Robinson Center I-Robotics team goes to Germany in a trip students will 'never forget'

Author: Brittany Collins

The Robinson Center LEGO I-Robotics team poses at a castle in Germany The Robinson Center LEGO I-Robotics team poses at a castle in Germany in June 2012.

When asked about the food, members of the Robinson Community Learning Center’s LEGO I-Robotics team all started talking at once.

They mentioned the brats. The breakfast. The chocolate. The gelato.

“We had schnitzel for the first time,” said member Hannah Moss.

The team earned a once-in-a-lifetime opportunity to travel to Germany from June 1 to June 10 to compete in the FIRST LEGO League Open European Championship. Sixty-six teams from more than 40 countries participated in the three-day event.

The robotics team, which comprises 10 students ages 10-15 from South Bend area schools, flew to Munich a few days before the competition to sightsee. The students toured Munich; visited two castles — including Neuschwanstein, the one that inspired Walt Disney’s Magic Kingdom — and a Mercedes museum; took a trip up the Zugspitze, Germany’s tallest peak; and spent time visiting Dachau, a concentration camp.

In December 2011, the team won the state tournament in Fort Wayne, Ind., which qualified it for the championship. The nonprofit organization FIRST (For Inspiration and Recognition of Science and Technology), an international program that challenges students to develop presentations and design and program LEGO robots, tasked participating teams this year with finding ways to prevent food contamination.

The Robinson Center team researched the problem and decided to focus on the issue of fish being damaged in transport. The students developed the innovative solution of packing the fish in a protective gel. The team is working on a patent for its creation.

The competition, held in Mannheim, tested the teams on a research presentation, their robotics performance and their teamwork. Though coach G. David Moss, assistant vice president of student affairs at the University of Notre Dame, said their robot “did not perform up to capacity,” the students scored the highest they could on their presentation.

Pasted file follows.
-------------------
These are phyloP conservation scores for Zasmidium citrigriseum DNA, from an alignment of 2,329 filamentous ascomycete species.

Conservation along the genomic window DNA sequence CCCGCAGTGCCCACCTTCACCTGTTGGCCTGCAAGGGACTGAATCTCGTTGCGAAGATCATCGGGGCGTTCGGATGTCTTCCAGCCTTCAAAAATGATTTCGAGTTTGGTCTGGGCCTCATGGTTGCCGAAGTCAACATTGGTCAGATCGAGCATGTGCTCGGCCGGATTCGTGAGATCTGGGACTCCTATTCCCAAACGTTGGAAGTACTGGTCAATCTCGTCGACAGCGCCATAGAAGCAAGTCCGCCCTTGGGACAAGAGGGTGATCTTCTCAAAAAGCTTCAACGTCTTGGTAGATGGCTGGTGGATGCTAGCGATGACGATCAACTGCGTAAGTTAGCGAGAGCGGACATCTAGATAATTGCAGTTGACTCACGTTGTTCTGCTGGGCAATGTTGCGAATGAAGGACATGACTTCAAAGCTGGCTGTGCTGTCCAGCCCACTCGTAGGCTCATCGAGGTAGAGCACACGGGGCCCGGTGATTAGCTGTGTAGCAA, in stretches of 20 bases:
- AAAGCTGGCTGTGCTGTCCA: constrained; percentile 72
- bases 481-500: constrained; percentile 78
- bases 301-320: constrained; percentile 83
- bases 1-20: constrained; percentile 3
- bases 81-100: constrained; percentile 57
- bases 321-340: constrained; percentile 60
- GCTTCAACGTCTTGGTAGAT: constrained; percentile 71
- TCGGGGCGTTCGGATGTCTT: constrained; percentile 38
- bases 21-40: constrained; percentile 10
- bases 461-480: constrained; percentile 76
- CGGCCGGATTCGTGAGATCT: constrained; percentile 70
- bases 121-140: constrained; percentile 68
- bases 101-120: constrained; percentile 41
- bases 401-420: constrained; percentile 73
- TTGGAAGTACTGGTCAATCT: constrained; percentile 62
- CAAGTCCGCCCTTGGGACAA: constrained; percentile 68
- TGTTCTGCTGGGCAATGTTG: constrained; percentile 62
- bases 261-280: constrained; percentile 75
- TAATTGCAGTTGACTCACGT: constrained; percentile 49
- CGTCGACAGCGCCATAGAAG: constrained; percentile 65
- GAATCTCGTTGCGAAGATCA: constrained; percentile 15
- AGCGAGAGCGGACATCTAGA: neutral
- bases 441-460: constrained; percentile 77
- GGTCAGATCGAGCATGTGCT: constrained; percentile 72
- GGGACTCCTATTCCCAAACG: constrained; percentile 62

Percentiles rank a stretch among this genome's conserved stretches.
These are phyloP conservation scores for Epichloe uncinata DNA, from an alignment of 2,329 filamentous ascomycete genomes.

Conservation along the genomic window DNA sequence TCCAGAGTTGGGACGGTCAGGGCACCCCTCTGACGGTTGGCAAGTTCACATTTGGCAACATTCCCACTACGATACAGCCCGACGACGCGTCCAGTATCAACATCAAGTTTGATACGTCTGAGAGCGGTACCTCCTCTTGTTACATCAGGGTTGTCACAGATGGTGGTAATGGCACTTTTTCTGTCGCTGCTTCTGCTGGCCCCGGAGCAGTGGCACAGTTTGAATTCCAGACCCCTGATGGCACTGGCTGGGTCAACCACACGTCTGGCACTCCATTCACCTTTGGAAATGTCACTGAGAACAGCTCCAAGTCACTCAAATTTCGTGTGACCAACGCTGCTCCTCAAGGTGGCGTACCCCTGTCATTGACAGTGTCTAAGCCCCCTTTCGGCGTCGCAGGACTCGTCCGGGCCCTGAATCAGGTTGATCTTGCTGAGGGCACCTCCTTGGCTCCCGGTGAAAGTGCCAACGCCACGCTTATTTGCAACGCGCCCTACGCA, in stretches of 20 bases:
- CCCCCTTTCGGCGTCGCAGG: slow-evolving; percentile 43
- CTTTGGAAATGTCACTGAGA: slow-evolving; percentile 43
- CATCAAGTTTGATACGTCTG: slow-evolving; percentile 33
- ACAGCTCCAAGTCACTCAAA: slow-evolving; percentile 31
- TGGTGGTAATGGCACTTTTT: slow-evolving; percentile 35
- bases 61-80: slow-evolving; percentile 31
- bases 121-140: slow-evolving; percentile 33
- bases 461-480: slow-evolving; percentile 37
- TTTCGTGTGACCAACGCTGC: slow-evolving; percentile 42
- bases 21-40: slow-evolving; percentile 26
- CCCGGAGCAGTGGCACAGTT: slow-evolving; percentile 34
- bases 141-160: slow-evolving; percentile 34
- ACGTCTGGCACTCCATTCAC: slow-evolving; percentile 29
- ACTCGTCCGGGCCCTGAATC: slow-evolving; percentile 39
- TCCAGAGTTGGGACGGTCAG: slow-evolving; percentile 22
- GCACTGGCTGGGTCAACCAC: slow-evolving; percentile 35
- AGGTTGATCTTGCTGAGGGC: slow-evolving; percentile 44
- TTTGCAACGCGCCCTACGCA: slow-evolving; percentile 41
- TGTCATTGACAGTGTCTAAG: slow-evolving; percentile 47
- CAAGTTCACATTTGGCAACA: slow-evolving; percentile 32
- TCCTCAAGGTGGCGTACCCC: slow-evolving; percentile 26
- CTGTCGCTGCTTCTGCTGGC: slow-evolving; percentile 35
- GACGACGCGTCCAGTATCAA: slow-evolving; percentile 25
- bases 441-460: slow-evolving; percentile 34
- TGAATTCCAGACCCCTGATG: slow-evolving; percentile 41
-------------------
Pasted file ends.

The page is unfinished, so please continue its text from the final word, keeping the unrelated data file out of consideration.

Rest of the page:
Team member Philip Moss said the judges “really did not want to put the focus on achievement, but on learning. What we learn is more important than what we win.”

The Robinson Center LEGO I-Robotics team gets ready to fly to Germany The team gets ready to fly to Germany.

For many of the students, the part of the competition they will remember most is getting introduced to cultures from around the world.

Student Lydia Moss said, “I really liked hearing all the different accents and languages, all that culture in one building. It was really beautiful, and I just loved it every single second.

“We were a part of something bigger than America, with all these different cultures coming together.”

Member Tiana Mudzimurema said, “Each team brought something special from their country — like the Thai team brought tea. It was cool that they brought one part of their culture.” The Robinson team brought U.S. and Indiana flags.

All 10 team members along with 17 family members, most of whom had never been abroad, went on the trip together. The students remembered with excitement all the aspects of life in Germany that are different — from the public transportation to the light switches.

Dachau was “a powerful moment,” said coach David Moss. The team visited an on-site chapel, where the students took a moment to reflect and to light a candle.

“In the concentration camp, they beat them (the prisoners) with this big stick,” said student Cambrin Dixon. “They don’t teach you that in school.”

Groshonda McDonald, one of the parents who accompanied the team, said of the experience, “We don’t look at it as a loss, because it wasn’t. It was a valuable learning experience and something the kids will never forget. We forget that there’s a whole other world out there with all these people we can learn from. You’re not limited to Indiana.”

Velshonna Luckey, youth development program director at the RCLC, said the other students at the center are inspired by the team’s trip to Germany.

“They’re talking differently,” she said. “They’re talking confidently about studying in other parts of the world. They didn’t travel with the team, but they heard the members talking about their trip and now they’re interested in all the places they can go.”

I-Robotics team members include Isaiah Crudup, Cambrin Dixon, Thomas Forsythe, Malik Giger, Andrew McDonald, Hannah Moss, Lydia Moss, Philip Moss, Tiana Mudzimurema and Valencia Randolph.

Founded in 2001 as a community-driven education center sponsored by Notre Dame in partnership with school, religious and civic leaders, the RCLC offers innovative tutoring, violence prevention, youth entrepreneurship and performing arts projects for adults and children in South Bend’s Northeast Neighborhood and beyond.